Tuesday, 7 May 2013

Phonics Instruction

Yesterday I posted my new phonics cards that I am so excited about! I have them all printed out, waiting to be laminated at school! I had a question about the order I teach phonics skills in, so I thought I would share that with you as well! If you want to check out my phonics cards, click the picture below. I have also created a preview that shows all 120 cards included in the pack. Each card is approximately 3.5"x3.5".

The way I teach phonics is based on a program that I was inserviced on called "Cracking the Code". I start the year by going over all the consonant sounds and the short vowel sounds. Every day we practice the sounds as a whole group. I shuffle the letter cards (so they are not in the same order). Then I say "t says /t/" and the students echo me. "l says /l/", etc. We make sure that the sounds are short, so it doesn't sound like we are adding a vowel to the end. Sometimes we make little scissors with our fingers to "cut it off" short. We also add actions to the short vowel sounds to help us remember them:

a says /a/ like apple (pretend to bite an apple)
e says /e/ like elephant (make an elephant trunk with arm)
i says /i/ like igloo (shiver and rub arms)
o says /o/ like octopus (make octopus tentacles with fingers)
u says /u/ like umbrella (pretend to hold an umbrella, or point up)

I find that this really helps students with sounding out words in their writing. If they are writing "big" and get stuck on the /i/ sound, I might remind them of the action to help them figure out the letter. It works great!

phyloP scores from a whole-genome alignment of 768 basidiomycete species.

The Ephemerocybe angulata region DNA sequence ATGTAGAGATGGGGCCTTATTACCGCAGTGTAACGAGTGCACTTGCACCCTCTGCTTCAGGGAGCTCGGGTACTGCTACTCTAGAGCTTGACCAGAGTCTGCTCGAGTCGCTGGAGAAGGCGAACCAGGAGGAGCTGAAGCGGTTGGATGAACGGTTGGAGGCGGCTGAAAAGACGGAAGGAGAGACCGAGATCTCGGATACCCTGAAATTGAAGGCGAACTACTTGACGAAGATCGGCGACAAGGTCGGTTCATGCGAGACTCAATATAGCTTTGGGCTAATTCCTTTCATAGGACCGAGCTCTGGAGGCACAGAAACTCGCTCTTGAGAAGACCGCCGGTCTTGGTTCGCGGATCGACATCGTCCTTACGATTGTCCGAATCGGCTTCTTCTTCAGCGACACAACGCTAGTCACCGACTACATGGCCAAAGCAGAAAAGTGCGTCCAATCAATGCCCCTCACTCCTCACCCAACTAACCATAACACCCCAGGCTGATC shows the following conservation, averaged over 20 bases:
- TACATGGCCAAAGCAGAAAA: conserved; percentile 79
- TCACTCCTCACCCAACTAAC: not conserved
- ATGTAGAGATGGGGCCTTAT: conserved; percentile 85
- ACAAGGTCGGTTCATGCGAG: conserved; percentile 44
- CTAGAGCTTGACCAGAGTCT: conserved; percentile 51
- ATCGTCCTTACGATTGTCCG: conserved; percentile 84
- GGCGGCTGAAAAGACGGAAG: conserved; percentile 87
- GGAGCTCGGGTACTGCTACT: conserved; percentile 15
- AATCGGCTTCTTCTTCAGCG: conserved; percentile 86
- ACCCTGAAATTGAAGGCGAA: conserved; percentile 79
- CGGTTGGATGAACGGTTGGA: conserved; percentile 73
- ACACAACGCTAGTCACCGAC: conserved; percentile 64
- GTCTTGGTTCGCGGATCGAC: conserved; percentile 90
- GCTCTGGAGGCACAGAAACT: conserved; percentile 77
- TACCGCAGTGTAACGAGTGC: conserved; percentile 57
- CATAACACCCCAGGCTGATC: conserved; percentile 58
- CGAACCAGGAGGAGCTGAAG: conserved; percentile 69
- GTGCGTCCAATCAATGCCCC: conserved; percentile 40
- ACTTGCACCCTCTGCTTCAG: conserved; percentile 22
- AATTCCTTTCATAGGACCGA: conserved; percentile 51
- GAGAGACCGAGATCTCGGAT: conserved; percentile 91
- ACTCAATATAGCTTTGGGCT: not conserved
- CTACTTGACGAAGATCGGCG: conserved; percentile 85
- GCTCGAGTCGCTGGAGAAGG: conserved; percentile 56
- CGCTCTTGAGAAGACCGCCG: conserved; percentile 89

After a few weeks of the consonants and short vowels, I add in the common digraphs (sh, ch, wh, and th). I refer to the pictures a lot. /ch/ sounds like cheese. /sh/ sounds like shhhhh! I also introduce -ing right away as well, because this is a very common ending in the early guided reading books. I also add in the soft/hard c and g sounds too.

Then I get into beginning/ending blends. I might spend a week working on a few that go together (like br, cr, dr, fr). I introduce a few new cards into the pile at a time. I keep doing the cards in the same fashion--I say "s-h says /sh/", then the kids echo--but with all the new cards I introduce as well. I might not do it everyday, but a few times a week. We will usually do some sort of phonics work to go with it as well (Abby has a great word work packs and an awesome blends pack). I usually stick with the short vowels and beginning/ending blends until about Christmas time.

After Christmas I focus on the long vowel sounds. I usually teach the two big "rules"--silent e and when two vowels go walking. This usually covers most long vowel pairs. Now, this doesn't mean I don't mention silent e before this. When I'm modelling writing during a writer's workshop mini-lesson, I say outloud everything I am thinking. So I talk about silent e, two vowels, oi/oy, etc. even if we haven't really "learned" them yet. This sets the foundation and helps the students who are ready to try these things in their reading or writing.

Once I have spent time on the long vowels, I get into the r-control words (or/ar/er/ir/ur). Then I move into dipthongs (ow/ou/aw/au/oi/oy/ew/oo). Near the end of the year I focus on other things, like contractions and compound words. Depending on the group of students, I might also introduce the endings -tion and -sion, but not necessarily. I never give up the basic letter sounds, I just add to them.